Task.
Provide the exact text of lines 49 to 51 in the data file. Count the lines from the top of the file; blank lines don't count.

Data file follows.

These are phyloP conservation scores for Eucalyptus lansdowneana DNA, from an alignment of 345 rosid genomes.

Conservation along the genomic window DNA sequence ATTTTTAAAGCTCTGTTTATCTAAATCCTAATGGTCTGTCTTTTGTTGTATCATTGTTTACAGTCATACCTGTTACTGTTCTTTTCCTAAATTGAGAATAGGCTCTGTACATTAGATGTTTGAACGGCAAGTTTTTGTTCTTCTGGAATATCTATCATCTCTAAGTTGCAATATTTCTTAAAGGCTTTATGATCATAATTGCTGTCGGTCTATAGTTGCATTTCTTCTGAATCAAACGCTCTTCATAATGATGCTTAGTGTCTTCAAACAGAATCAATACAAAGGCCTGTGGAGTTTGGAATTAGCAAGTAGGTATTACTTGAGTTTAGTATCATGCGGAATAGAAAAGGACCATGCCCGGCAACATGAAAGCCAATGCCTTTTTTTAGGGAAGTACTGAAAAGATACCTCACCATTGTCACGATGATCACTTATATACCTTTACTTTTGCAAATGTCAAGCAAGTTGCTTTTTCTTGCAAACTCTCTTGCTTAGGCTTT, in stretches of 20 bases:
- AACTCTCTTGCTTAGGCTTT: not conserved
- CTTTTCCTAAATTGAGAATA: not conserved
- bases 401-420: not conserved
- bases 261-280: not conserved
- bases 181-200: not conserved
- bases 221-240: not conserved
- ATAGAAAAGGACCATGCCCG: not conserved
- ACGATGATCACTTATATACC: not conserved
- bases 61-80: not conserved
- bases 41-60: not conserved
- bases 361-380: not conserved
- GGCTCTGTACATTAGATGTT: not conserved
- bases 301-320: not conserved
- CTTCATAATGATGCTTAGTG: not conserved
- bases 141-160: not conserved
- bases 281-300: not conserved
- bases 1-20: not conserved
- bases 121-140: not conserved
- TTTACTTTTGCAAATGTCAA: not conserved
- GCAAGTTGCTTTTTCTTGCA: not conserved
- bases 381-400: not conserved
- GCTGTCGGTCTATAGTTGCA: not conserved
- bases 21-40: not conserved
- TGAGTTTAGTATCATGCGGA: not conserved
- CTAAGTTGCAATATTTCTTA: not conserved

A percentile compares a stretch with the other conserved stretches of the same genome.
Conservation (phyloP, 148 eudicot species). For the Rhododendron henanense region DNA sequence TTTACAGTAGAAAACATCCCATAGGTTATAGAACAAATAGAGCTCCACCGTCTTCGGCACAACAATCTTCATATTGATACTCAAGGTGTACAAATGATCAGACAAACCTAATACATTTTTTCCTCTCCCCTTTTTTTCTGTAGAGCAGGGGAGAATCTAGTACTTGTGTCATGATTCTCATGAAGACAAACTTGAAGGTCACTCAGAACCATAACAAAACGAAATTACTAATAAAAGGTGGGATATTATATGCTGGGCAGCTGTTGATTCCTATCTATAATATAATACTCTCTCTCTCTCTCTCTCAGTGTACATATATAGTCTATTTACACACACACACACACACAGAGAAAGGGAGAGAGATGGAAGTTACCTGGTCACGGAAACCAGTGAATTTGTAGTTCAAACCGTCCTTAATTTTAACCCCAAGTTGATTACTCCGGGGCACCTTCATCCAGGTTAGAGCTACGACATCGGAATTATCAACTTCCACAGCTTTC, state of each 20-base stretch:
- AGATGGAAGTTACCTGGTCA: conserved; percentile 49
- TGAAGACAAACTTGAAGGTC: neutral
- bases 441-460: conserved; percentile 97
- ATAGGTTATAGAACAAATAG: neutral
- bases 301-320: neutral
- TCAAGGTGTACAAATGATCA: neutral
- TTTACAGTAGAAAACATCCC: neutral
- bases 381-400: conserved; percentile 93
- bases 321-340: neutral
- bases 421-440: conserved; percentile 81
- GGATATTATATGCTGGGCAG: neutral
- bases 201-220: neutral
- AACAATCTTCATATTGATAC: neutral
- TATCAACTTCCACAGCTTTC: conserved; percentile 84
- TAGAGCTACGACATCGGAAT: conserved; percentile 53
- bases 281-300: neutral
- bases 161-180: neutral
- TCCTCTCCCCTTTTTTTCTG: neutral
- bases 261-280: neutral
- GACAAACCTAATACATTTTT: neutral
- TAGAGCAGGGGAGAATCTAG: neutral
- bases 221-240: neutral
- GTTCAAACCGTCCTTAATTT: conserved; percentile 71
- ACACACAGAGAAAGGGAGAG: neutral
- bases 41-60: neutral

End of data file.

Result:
- GACAAACCTAATACATTTTT: neutral
- TAGAGCAGGGGAGAATCTAG: neutral
- bases 221-240: neutral